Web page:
Displacement is an exclusivist principle which is central to the present model of development. Any policy of rehabilitation is used only to divide the people who oppose the imposition of sacrifice on them for the benefit of others who benefit from the projects. For example, after 1947, there has been no project or dam where at least a sizeable population is rehabilitated. Rehabilitation is an impossible scheme, no matter whatever the progressive nature of the rehabilitation package/policy is, in this model of development. We must understand that rehabilitation means throwing some crumbs of leftovers. We should also realise that no just rehabilitation can ever be made possible.
Alternative Model of Development
An alternative model of development can be built only by smashing the present model of development which is inspired by the colonial world order and in turn serves it. An alternative model of development is a people-centred model based on a self-reliant economy which is free from all kinds of imperialist influences and pressures. It must smash the feudal structures that are still in vogue in our country and it should rise from its death knell. This model basically addresses the well-being of the people and serves their interests. A people-oriented model of development allows the natural resources of the country to be used in a limited way for the needs of the masses of people, not for surplus generation for the capitalists and imperialists or for extravagant business of a handful of elite class or for creating a consumerist market.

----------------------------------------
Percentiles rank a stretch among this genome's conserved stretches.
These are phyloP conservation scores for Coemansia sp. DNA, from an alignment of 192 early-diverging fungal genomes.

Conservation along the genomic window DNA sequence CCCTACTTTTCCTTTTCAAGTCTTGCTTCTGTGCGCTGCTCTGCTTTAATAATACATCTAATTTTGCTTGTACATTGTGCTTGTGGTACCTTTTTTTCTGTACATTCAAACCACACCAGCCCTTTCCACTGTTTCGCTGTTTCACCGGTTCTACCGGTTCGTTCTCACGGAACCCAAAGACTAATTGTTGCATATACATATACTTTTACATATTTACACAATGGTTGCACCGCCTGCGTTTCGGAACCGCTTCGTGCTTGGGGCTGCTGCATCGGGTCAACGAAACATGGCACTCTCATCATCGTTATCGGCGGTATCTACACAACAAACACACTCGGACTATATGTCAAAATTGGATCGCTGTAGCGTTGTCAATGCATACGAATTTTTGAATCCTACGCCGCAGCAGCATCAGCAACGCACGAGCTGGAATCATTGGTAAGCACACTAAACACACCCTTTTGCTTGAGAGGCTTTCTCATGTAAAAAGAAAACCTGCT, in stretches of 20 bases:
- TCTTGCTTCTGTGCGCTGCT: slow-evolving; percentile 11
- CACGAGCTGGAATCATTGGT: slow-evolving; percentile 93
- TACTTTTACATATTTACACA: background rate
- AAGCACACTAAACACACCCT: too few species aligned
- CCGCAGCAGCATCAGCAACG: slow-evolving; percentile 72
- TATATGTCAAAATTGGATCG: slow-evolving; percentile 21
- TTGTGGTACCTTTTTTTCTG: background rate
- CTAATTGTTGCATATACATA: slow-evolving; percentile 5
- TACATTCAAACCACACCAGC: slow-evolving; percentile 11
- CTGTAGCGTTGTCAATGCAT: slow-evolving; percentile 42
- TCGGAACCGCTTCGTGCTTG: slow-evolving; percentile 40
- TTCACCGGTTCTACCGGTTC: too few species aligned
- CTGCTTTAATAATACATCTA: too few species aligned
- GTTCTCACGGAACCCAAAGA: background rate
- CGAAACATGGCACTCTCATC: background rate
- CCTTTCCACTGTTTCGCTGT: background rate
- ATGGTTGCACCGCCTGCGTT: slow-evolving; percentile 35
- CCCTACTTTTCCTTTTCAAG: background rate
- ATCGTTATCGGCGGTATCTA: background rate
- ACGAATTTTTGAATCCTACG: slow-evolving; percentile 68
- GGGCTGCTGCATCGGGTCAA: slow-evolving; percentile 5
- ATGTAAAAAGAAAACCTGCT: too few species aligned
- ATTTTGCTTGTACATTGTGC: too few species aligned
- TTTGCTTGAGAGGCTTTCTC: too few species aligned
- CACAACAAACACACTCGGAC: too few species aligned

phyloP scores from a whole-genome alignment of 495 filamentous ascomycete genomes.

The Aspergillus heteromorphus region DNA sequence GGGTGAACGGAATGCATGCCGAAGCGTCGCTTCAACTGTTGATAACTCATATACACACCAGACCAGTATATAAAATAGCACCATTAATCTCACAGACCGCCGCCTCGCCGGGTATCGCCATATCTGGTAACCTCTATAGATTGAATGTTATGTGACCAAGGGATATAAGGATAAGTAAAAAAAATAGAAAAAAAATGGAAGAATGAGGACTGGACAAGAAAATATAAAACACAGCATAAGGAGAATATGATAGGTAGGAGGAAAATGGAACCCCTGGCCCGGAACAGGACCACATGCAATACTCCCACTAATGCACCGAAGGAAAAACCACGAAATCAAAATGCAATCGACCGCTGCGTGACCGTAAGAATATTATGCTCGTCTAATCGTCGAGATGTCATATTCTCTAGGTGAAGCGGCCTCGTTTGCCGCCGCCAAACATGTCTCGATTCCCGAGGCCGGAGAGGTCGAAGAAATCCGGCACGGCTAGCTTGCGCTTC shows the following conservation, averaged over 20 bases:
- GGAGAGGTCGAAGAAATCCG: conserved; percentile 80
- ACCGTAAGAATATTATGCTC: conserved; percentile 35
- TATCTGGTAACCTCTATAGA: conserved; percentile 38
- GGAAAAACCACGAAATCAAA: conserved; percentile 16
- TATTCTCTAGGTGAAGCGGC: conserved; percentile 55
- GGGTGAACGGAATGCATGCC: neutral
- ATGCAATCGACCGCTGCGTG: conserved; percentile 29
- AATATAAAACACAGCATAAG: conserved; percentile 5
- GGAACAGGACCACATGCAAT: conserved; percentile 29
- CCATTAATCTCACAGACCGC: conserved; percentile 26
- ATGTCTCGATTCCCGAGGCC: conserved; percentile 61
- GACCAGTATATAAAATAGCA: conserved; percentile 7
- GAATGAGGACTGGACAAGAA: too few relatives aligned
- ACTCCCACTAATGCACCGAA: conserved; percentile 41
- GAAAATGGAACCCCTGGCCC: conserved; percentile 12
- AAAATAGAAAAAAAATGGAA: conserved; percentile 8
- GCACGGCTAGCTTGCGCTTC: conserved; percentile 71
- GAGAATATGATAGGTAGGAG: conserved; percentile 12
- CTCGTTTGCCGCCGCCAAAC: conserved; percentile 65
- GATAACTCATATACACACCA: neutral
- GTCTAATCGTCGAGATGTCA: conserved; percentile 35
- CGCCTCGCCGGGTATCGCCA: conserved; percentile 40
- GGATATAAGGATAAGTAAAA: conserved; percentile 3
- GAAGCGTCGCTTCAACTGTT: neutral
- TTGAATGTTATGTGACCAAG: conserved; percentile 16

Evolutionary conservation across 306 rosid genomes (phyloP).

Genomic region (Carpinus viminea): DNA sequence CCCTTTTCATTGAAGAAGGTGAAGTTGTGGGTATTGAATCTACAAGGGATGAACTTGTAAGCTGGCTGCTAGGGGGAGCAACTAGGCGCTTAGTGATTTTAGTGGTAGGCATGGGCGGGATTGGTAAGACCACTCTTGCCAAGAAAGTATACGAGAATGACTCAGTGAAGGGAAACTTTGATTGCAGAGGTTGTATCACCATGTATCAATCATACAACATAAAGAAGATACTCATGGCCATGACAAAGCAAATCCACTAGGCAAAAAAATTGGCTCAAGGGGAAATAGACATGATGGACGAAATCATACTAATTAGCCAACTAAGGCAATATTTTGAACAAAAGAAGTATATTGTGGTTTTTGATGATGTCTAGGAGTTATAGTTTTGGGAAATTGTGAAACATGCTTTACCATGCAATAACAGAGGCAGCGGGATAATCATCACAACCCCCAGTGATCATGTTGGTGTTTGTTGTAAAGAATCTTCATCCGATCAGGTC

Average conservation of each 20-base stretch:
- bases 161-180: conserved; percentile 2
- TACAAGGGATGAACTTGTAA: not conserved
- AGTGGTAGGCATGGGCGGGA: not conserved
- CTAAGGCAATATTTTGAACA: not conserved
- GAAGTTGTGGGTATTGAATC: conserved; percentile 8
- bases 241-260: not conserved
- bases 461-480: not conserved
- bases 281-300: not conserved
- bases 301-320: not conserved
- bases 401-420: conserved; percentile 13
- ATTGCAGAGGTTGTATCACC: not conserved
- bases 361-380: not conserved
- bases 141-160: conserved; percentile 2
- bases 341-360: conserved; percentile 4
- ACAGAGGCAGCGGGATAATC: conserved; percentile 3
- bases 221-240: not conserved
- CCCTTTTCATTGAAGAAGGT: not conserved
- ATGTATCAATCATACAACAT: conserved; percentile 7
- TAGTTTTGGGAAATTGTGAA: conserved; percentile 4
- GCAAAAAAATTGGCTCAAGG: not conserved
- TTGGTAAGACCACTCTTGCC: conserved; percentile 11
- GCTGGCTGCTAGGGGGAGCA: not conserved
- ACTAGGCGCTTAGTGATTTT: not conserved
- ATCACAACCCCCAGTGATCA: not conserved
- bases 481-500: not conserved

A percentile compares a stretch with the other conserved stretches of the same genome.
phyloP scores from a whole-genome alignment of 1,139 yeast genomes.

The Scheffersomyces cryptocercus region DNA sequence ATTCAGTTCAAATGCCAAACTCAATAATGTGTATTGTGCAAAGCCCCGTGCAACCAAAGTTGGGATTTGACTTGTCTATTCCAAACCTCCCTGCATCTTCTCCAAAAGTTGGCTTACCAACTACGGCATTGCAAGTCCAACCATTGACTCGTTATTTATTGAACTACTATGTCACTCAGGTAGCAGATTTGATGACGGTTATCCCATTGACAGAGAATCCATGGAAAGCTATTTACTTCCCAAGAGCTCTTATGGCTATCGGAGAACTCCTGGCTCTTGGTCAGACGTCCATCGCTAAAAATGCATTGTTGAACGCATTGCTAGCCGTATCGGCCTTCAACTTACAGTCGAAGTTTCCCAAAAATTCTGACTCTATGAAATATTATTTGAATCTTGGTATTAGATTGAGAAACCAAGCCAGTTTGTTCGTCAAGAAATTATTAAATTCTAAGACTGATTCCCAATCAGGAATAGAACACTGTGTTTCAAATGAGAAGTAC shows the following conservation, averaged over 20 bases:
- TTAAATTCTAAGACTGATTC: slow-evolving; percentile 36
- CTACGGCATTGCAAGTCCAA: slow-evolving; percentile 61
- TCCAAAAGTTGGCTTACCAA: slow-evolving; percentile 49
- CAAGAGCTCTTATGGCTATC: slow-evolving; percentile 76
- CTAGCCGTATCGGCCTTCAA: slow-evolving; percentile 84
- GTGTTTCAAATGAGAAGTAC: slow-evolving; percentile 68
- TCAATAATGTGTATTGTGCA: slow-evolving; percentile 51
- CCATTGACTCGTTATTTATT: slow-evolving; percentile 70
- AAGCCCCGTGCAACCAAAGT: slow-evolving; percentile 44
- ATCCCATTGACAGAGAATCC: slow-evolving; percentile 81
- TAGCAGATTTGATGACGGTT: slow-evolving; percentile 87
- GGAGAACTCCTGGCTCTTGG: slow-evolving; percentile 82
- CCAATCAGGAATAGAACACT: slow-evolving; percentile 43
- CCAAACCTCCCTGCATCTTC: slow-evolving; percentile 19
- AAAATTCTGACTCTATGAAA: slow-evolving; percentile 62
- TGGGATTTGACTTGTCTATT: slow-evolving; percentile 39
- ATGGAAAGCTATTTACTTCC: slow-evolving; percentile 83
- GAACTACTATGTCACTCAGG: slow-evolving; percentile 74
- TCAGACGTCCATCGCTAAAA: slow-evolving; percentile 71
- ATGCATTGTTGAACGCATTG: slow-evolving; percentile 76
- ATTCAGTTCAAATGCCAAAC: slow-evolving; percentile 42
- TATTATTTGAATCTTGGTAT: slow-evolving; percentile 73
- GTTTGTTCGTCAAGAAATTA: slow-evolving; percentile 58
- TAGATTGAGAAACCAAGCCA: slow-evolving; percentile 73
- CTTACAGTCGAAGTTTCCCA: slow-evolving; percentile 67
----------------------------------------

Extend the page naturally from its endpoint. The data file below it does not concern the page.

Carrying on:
An alternative model of development could be built as part of the resistant movement of the people to the present exploitative model of imperialist development. The resistance struggle of the people against the present model of development cannot be seen in isolation from what the people’s struggle should build in the course of it.